Sports journalist and SAIT instructor Vicki Hall becomes first woman inducted into the Canadian Football Hall of Fame
Former Calgary Stampeders beat reporter reflects on her career and an exciting new chapter
As a sports journalist for more than two decades, Vicki Hall has experienced many memorable Grey Cup Sundays. This year’s, however, might just take the cake … or the stadium hot dog.
On Sunday, Nov. 19, Hall will be inducted into the Canadian Football Hall of Fame in Hamilton, Ontario. She’ll be the first woman to receive the honour, joining the media wing — a branch of the hall recognizing reporters, broadcasters, announcers and other members of media who have made an outstanding contribution to football. She’ll join the likes of longtime football columnist Larry Tucker and national sportscasters Brian Williams and Chris Cuthbert.
The impressive credential is a huge achievement and highlights the real-world press box and newsroom experience Hall brings to the classroom as a Journalism instructor with SAIT’s School of Business, helping to guide the next generation of reporters.
An honour 20+ years in the making
Hall’s lifelong connection to sport can be traced back to her youth as a Calgary Flames fan.
“Hockey was my first love,” she says.
When it came to choosing a career, Hall’s passion for storytelling and news made journalism the obvious choice. She received her degree in journalism and communications from the University of Regina and, in 1997, became a news reporter for the Regina Leader-Post.
In 2001, Hall had an opportunity to cover football for a year for the Edmonton Journal. She agreed to give sports journalism a go.
“Little did I know one year would turn into 20,” says Hall.
After a decade with the Journal, Hall spent nearly nine years covering the NHL and CFL for the Calgary Herald, including a stint as the Stampeders beat reporter from 2013 to 2015. She has also covered amateur sports for Postmedia, freelanced for CBC and won a National Newspaper Award.
Hall has broken gender barriers throughout her career — in 2015, she was named the first female president of the Football Reporters of Canada and became the first woman on the Canadian Football Hall of Fame Selection Committee.
Highlights on and off the field
Hall witnessed some incredible moments throughout her career. She was there when Usain Bolt ran — and won — his last individual race at the 2016 Olympics in Rio. And when Pavarotti performed for the last time at the Torino 2006 Opening Ceremony. She’s covered Grey Cup championships and a Stanley Cup Final. But amidst all the glamour and glory, it’s the intimate, personal moments that have left the biggest impact.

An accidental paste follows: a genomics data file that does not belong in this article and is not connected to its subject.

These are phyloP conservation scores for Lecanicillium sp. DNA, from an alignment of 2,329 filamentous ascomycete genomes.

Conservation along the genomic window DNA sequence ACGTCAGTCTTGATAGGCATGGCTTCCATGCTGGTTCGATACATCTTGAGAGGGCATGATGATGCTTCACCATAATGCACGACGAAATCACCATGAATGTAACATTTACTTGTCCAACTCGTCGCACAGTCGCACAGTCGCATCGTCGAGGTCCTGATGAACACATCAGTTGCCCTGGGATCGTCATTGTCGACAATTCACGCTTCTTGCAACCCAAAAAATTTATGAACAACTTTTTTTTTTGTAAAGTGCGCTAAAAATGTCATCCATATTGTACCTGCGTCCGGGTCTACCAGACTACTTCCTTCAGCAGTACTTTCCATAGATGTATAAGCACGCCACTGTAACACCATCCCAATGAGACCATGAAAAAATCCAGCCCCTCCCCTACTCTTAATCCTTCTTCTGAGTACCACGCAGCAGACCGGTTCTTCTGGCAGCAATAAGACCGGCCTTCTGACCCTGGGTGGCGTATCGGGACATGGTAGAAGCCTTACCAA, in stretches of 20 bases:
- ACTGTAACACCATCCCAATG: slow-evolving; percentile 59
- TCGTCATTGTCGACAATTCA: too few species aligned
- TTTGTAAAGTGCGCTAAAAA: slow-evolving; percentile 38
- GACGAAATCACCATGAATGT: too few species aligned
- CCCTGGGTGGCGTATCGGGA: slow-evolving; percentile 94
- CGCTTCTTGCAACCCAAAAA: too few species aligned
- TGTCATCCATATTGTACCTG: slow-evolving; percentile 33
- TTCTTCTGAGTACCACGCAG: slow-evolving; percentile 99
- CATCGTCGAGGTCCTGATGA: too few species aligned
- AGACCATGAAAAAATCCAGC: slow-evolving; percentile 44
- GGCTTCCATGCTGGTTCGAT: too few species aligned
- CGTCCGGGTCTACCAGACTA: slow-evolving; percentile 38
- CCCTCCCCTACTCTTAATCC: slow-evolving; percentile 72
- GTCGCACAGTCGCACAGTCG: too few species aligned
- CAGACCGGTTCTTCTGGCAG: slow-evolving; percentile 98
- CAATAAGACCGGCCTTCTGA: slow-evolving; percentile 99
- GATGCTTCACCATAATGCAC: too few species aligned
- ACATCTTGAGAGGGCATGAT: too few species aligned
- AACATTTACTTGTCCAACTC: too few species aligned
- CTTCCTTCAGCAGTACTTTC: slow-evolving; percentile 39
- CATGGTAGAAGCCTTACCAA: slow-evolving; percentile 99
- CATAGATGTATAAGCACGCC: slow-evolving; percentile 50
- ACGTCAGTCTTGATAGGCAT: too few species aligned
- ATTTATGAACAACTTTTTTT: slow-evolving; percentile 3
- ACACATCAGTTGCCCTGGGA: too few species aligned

"The magical moments came when I was talking to just one person,” she says.
An example that springs to mind was when a football player shared his family’s emotional journey with premature newborns.
"Those human moments, when I got a glimpse into what makes a person successful, what drives them. It’s been a privilege to tell people’s stories throughout my career, honestly and from the heart.”
A new chapter at SAIT brings new life
Hall transitioned to a communications role for Alberta Health Services in 2017, finding herself in the biggest news story of her life when the COVID-19 pandemic hit in 2020.
In 2022, Hall was presented with an opportunity to teach at SAIT, and her first time on campus sealed the deal.
"Standing in front of Heritage Hall, I knew it was where I belonged,” she says.
Through teaching, Hall has found new life and energy — she loves working with students to make their news stories the best they can be.
"I was a player — now I’m more of a coach,” she says.
Even as an instructor, Hall hasn’t put her pen down — she’ll be covering the Paris Olympics in 2024. Being a sportswriter means remaining neutral and unbiased, so you won’t find her cheering on any sports teams any time soon. But there’s one athlete she makes an exception for.
"My son, who is on the autism spectrum, plays SuperHEROS hockey, a program for youth with cognitive and physical challenges. He’s also involved in karate, ringette and lacrosse,” she says. "He’s who I cheer for.”
Finding the advantage in adversity
Hall’s time as a sports journalist wasn’t without its challenges, especially when starting out.
"Being a woman in an environment where there weren’t many, there were things that were harder without a doubt,” she says.
Though you might have expected her to face more pressure on the job than her male counterparts, Hall actually found the opposite to be true.
"I never felt pressure to prove how much I knew about the sport, so I wasn’t embarrassed to ask questions,” she says.
This curiosity opened up a journalistic opportunity to dig deeper and explore the emotional side of sport.
When she did face gender-based criticism or inappropriate comments, they were through face-to-face interactions or letters written to the news outlet. While these moments were difficult and discouraging, Hall worries about added challenges faced by a new generation of female sports reporters.
"I didn’t have to face the onslaught of social media and online criticism arriving to my phone in real time,” she says. "I worry about young women in sports and the lack of mental health supports available.”
Hall continues to advocate for women in sport and hopes her latest achievement inspires her niece, a star running back who plays tackle football at her Winnipeg high school.
"I want her to see that she can do whatever she wants to do,” says Hall. "I might be the first female in the Hall of Fame, but I certainly won’t be the last.”
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